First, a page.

Who can apply?

This programme is suitable for recent graduates plus mid-career professionals including civil servants, NGO staff, international organisations and the private sector seeking the chance to broaden their expertise and expand their employability in this increasingly important area of public life.

Application deadlines

All applicants
26 July 2019
For more information see our Applications page.

Apply now

What are we looking for?

When we assess your application we would like to learn:
  • why you want to study Public Diplomacy and Global Communication MA at graduate level
  • why you want to study Public Diplomacy and Global Communication MA at UCL
  • what particularly attracts you to the chosen programme
  • how your academic and professional background meets the demands of this challenging programme
  • where you would like to go professionally with your degree
Together with essential academic requirements, the personal statement is your opportuntity to illustrate how your reasons for applying to this programme match what the programme offers.

Contact information

Subnational Cooperation and the Environment: The Public Diplomacy of Survival?

Posted: 16 Oct 2018 12:31 PM PDT

Alison Holmes, uscpublicdiplomacy.org

image from article
Traditionally, the study of sub- or paradiplomacy focused on entities seeking to join the club of sovereign states—Québec and Catalonia are examples that dominated the literature. But the environmental diplomacy work currently being done, specifically the public diplomacy [JB emphasis] work that took place in September at the Global Climate Action Summit in San Francisco, should bring what was essentially a niche category of diplomatic studies to the foreground.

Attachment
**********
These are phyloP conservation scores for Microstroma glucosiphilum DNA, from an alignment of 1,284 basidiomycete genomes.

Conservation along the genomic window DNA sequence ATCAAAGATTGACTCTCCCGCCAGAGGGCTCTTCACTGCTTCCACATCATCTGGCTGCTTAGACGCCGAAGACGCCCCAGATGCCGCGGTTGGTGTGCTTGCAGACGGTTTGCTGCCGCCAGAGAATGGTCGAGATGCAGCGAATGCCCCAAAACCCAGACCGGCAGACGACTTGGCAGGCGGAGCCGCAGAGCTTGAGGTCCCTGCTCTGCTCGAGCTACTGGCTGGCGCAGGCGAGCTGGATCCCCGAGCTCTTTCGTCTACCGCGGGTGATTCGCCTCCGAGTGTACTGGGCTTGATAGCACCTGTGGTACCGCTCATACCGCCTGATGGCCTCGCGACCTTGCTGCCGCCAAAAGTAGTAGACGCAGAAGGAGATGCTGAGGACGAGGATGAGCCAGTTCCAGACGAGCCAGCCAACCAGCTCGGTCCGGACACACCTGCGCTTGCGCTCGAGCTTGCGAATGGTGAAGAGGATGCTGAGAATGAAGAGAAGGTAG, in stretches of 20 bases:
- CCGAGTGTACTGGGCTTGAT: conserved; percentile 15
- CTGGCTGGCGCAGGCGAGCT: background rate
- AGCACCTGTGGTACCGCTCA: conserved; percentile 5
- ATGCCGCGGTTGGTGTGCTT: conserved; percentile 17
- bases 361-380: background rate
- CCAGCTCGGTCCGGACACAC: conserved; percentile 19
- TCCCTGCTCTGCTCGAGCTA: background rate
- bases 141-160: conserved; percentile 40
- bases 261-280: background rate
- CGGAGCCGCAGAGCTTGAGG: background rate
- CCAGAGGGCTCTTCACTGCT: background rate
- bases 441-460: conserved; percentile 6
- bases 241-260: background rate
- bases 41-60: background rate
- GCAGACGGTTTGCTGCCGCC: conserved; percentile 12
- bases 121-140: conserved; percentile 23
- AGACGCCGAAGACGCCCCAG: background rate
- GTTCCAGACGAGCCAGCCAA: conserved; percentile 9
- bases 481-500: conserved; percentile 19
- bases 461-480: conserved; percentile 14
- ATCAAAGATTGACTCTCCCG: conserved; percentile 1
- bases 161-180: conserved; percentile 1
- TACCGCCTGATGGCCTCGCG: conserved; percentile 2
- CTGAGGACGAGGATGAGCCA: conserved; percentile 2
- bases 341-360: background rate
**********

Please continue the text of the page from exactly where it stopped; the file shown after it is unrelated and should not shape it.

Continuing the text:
Attending as an accredited journalist for The American magazine in London, I found the event an experience to behold. The large pressroom, with its helpful staff and live monitors of the proceedings, was always buzzing. Stars from every constellation—film, business, politics and, of course, the environmental wonks—came to make statements and answer questions. Meanwhile international statesmen and women from every part of the world and level of government were busy negotiating, educating and networking, with public diplomacy at their respective levels being the fundamental reason for their attendance. The questions that this event raised are twofold: did the summit actually achieve something, given that these “lower” entities of government are often not in charge of the global agenda, and, more broadly, what might the summit portend in terms ofpublic diplomacy and perhaps even the nation state writ large?
The heart of the answer to both of these questions rests with the growing role of the “subnational actor.” Not a phrase that trips lightly off the tongue, it nonetheless has never had more air time—outside some arcane political science conference—than these two days in the Moscone Center, with the highly promoted summit featuring “4,000+ delegates, 25+ sessions, 325+ affiliate events and 500+ pledges.” The stage backdrop, the exhibition hall, the materials being distributed and the speeches of speaker after speaker were saturated with both the ideal and the reality of subnational actors acting in their clear and self-defined interests toward the goal of combating climate change. Through their collective actions, more importantly, these subnational actors are reshaping traditional ideas of international affairs and its diplomatic behaviors.

For those interested in diplomacy as an institution and the public diplomacy not only of the nation state, but of every actor actively engaged on the global stage, this is a crucial moment.